Sports Editor Akshay Sawai talks of KKR’s changed strip bringing them better luck on the field. But from a merchandise point of view, the sportswear makers in IPL, and the teams themselves, have been rather low on sartorial inventiveness. Why are most team kits some shade of blue?
Lalit Modi, if you are listening, two opposing teams on the ground outfitted in the same colours makes for boring TV. Of the eight teams, only three in IPL3 won’t turn up in blue, and for different reasons.
Red is pouty Preity Zinta’s favourite colour, and Kings XI Punjab’s Arsenal-lookalike shirt also suits its principal sponsor, Emirates airline; Chennai Super King’s choice of canary yellow is, of course, dictated by the colour of team owner India Cements’ bestselling grey powder bag, Coromandel Super Strong; consumer research told the Daredevils to go for red and black; and a little bird from Vittal Mallya Road tells us Royal Challengers’ red and gold was recommended by a trusted astrologer.
It seems IPL is allergic to green, a very common hue in the sportswear business. Or perhaps Indian cricket fans don’t want to be reminded of Pakistan in any way.
Football, and for that matter, most ballgames have the tradition of home and away jerseys. Ergo, when Manchester United host Liverpool at Old Trafford, the Scousers sport grey or white to allow United its iconic red at home. Besides adding, well, some colour, and being spectator friendly, home and away clothing has a business logic as well. In 2006, Cricket Australia and its apparel sponsor realised that official merchandise sales were tapering because the team jersey of any vintage looked much the same—yellow with green lettering. So the Aussies shifted to bottle green with Adidas’ trademark three stripes in glitzy gold. Nike’s new Team India uniform, in a darker shade of blue, is motivated by a similar concern.
What’s the big deal, you ask. Consider this: Europe’s six biggest football teams generate revenues in excess of $1 billion every year selling replica shirts alone. On average, the English football fan, from Millwall to Macclesfield, spends the equivalent of Rs 3,200 a year on team shirts. Lalit Modi’s strong arm forced SET Max to double the TV rights fee in just the second year of IPL, but the long-term profitability of franchises may depend on their ability to sell overpriced home and away Puma jerseys to eight-year-old kids. Just ask David Beckham or Real Madrid.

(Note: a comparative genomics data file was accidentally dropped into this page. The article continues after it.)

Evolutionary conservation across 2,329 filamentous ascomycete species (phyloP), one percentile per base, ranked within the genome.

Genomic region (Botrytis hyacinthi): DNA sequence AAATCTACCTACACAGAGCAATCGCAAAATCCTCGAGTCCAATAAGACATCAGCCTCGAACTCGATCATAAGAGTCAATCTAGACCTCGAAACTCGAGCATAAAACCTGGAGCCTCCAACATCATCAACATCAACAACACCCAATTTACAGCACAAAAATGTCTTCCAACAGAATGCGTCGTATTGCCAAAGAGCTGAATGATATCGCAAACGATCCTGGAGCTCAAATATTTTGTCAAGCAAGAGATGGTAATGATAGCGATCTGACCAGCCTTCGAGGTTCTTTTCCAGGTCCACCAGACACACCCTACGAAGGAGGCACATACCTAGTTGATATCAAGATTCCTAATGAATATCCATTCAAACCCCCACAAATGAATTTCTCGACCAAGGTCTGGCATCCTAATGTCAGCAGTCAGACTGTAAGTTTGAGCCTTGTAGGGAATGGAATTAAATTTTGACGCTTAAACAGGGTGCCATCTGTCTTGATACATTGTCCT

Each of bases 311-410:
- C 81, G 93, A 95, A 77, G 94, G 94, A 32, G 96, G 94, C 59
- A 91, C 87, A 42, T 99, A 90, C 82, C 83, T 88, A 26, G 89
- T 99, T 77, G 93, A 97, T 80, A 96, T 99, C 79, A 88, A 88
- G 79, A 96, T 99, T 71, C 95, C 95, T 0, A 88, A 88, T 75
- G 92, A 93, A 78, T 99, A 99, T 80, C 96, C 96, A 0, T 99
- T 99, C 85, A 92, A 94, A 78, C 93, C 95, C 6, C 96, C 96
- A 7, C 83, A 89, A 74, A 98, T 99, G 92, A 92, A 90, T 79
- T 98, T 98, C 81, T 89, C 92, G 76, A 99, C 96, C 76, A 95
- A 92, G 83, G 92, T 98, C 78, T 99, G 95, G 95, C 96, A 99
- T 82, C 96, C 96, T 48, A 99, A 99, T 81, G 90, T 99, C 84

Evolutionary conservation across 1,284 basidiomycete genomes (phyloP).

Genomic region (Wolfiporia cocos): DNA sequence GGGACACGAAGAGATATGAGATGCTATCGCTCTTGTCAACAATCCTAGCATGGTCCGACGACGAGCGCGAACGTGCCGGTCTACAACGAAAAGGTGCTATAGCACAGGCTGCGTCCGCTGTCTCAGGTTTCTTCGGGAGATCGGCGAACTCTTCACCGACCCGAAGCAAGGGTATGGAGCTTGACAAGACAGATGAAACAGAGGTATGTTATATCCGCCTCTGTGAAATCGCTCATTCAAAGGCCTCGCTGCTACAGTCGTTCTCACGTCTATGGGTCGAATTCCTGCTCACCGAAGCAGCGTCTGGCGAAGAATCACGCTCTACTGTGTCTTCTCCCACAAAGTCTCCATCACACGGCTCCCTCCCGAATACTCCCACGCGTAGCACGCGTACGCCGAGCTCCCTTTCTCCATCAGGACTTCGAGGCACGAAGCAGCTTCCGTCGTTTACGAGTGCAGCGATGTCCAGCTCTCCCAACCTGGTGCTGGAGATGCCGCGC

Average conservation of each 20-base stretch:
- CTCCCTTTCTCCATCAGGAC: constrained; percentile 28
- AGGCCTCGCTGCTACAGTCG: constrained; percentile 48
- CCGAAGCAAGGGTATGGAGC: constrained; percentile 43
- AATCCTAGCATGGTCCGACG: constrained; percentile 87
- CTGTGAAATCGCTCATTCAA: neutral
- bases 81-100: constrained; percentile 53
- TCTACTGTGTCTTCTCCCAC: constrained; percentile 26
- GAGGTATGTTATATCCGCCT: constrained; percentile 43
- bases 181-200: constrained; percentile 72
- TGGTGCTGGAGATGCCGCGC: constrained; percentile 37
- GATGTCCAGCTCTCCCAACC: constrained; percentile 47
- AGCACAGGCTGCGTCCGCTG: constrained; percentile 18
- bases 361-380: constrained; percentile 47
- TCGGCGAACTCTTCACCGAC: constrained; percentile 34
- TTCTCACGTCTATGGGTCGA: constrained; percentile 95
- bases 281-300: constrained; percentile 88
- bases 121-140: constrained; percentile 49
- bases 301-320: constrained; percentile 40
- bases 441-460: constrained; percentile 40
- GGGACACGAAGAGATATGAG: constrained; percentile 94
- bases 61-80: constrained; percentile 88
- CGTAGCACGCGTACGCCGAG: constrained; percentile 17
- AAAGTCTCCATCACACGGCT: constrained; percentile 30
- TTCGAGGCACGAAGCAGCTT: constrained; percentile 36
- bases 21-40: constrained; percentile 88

As usual, the IPL (Indian Premier League) auction has suddenly made some cricket players very rich. This ability of the IPL makes the auction day the biggest in the lives of those players who are on the shopping list. It shows in the intensity of their nervousness. “I did have sweaty palms and was a little nervous to begin with,” said New Zealand’s Shane Bond, secured by the Kolkata Knight Riders for an undisclosed but huge price.
For many players from all over the world, the IPL auction is top priority, above even important fixtures in national colours. All year, they schmooze with those who can get them into the tournament. These include coaches, administrators and even influential journalists. The IPL has come to resemble Bollywood, a world coveted by thousands of fit and gifted young people. (It is coveted by Bollywood itself, as can be seen from the ownership of some teams).
This year the pounding of the hammer was symphony to the ears of Kieron Pollard (bought by Mumbai Indians for an undisclosed sum), Kemar Roach (Deccan Chargers, $720,000), Wayne Parnell (Delhi Daredevils, $610,000) and Shane Bond. Bowlers feel increasingly wronged in cricket, especially in the Twenty20 format. They are the unwanted daughters while the batsmen are the pampered sons. But justice has been done. Three of the above four are bowlers. Pollard is an all-rounder. Bowlers are crucial, no question. Every team owner wants a dude who can fire those babies at the batsman’s foot and choke the runs.
One battle has been won. But another begins. The big price tag brings extra pressure of expectation. Criticism is harsher when an expensive player fails. The same dollar figure that triggered Veuve Clicquot celebrations at home becomes a burden. But as mercenary as they are, athletes are also a proud race. Pollard, Roach, Parnell and Bond will do everything to ensure that they live up to their price.
Bond is 34 and, therefore, most likely of the four to handle wisely his big payday. Pollard too will keep things in control because this is not his first windfall. He won a million dollars when the Stanford Superstars, the team floated by the spurious businessman Allen Stanford, defeated England in a winner-takes-all T20 match in 2008. Parnell is young but he comes from South Africa, a sophisticated sports country where there would be enough qualified people to keep him focused on his game. That leaves Roach. The West Indian is only 21. He has been around only a couple of years. The West Indies Cricket Board is not always on friendly terms with the players. I hope he is able to deal with the sudden influx of wealth.
Last year, the top buys—Andrew Flintoff and Kevin Pietersen—were spectacular disappointments. Flintoff even got injured, hampering his future series in the England cap and thus upsetting the traditionalists. They huffed that Freddie had let his country down by getting injured in a competition that offered money but little else.
The two teams that won tiebreak bids for Pollard and Bond are the Mumbai Indians and the Kolkata Knight Riders, respectively. One is Sachin’s team, the other Shah Rukh’s. Yet, none has even reached the semifinals yet. Their spending on Pollard and Bond reflects their desperation to do well in the IPL. Do-well-in-the-IPL. Hey, that rhymes.
ISKCON versus ISCON, Tata Sons versus Oktatabyebye, Gap versus Green The Gap… as trademarks are shielded by the law with ever more zeal, are you and I left with no right to use these words and symbols?